Why Tbilisi is Such a Cool Place to Visit Right Now
Tbilisi is one of the most original, dynamic, and intriguing destinations to visit today.
It's the influence of different cultures, the perfect juxtaposition of traditional and modern, the most hospitable people, and the flavorful food influenced by Persians, Turks and Armenians, that makes Tbilisi and Georgia so unique and exciting.
Still not taken over by hoards of tourists, it has retained it's beautifully authentic vibe.
THE EPITOME OF EAST MEETS WEST
Once, lines of caravans were moving through Georgia, transporting silk and gold from China to Rome and Byzantium. The Great Silk Road ran through Georgia, and Arabs, Ottomans, Mongols and Russians have all left their cultural mark in this country which has adopted and adjusted just about everything from architecture to food.
You will see rugs hanging down the walls and Middle-Eastern style tiled buildings, Georgian priests striking up a conversation with tourists, the ubiquitous Ladas, and Soviet memorabilia sold at the flea markets.
THE DIVERSE ARCHITECTURAL STYLES
From traditional houses with colorful wooden balconies, shiny new high rises, Soviet-era buildings - there is a whole variety of architectural styles in Tbilisi. It was the Ottomans who first introduced the ornate latticework. Byzantines brought the brickwork, and the various religious groups built their cathedrals, synagogues, mosques and churches. You'll see Soviet housing blocks in the suburbs and a UAE company built luxury hotel in the city center.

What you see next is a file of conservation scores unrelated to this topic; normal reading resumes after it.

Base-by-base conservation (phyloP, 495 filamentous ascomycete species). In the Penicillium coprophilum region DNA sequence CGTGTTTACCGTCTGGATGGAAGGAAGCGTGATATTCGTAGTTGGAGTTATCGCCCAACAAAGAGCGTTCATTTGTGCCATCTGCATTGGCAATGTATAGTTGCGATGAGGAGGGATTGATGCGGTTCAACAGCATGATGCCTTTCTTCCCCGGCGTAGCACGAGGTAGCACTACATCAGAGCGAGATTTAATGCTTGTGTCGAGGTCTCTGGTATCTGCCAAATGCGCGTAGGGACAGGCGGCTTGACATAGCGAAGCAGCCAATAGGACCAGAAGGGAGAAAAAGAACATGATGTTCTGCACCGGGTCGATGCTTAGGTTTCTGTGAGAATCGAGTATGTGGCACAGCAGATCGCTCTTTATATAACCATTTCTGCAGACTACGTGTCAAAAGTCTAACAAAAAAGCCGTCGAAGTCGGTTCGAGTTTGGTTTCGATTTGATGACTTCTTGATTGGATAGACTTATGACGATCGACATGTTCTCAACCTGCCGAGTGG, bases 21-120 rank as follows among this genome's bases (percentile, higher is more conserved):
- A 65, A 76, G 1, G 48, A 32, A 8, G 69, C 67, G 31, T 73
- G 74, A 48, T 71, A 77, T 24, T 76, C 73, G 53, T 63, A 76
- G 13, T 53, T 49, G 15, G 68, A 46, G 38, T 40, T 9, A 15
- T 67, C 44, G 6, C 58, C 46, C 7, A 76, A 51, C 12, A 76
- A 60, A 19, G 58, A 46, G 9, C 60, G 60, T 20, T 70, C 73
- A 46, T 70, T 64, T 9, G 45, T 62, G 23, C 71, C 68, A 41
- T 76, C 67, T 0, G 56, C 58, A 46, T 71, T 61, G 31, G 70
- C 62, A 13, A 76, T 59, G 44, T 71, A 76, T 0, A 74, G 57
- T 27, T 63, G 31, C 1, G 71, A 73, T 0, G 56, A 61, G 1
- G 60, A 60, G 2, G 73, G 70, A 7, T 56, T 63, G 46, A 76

The hospitable, friendly, genuinely kind Georgians will become your friends fast. Passionately proud of their country, they will make sure you leave their homeland with the best memories. As the Georgians say, "Guests are sent by God."
Wandering around Tbilisi's twisted streets and parks, you will see the locals and their everyday life - getting their bread from the whole-in-the wall bakeries, groups of men playing chess, vendors selling anything from homemade wine to Soviet trinkets on the streets. It's fascinating!
Sashlik (fire roasted meat), hearty lobio (bean dish served in clay pots), spicy khartcho (tomato based soup), delectable and indulgent khachapuri (cheese pastry), and sweet churchkela (walnuts dipped in grape juice and honey) - Georgian food, rich in flavor, reflects the diverse culinary influences and is yet so uniquely Georgian. You have to experience the supra (feast), a festive meal where dishes and local wine keep coming for hours.
Tbilisi's restaurant scene is vibrant and you can find anything from traditional to trendy, and from establishments with spectacular views to cozy basement eateries.
The farmers markets offer an abundance of fresh vegetables and homemade goodies.
THE CRADLE OF WINE
In Georgia, wine is not just a beverage, but a symbol of national identity. After all, its is the most ancient hub of wine making that dates back 8,000 years. You will find wine cellars and shops on nearly every street.
There are 500 different grape varieties and in addition to the traditional method, Georgians still make some wine using the old method - preparing wine in clay vessels Kveris and burying them under ground to ferment for six months. Georgian producers make surprisingly good wine and the red wines made of Saperavi grape are absolutely fabulous.
Besides the ubiquitous wine stores, homemade wine and another local specialty, homemade chacha (grape vodka), is sold in repurposed Coke bottles everywhere.
MESMERIZING GEORGIAN FOLK MUSIC
Georgia is known for its vocal a cappella polyphony, the tradition listed even by UNESCO's Intangible Cultural Heritage of Humanity.
Traditionally, the songs are performed by men, singing at least three vocal ranges together. It is stunningly beautiful. Check out Metekhis Chrdli and the Bread House restaurants that offer music performances during dinner.
FOR THE ART AFICIONADO
Tbilisi has certainly an artsy side with numerous beautiful sculptures, art markets, galleries, and street art all around the city.
There are sculptures all around the Old Town and along Rustaveli Avenue. The art market next to the Dry Bridge flea market is definitely worth a visit.
The National Gallery proudly displays a collection of Georgian primitivist painter Niko Piroshmani's work.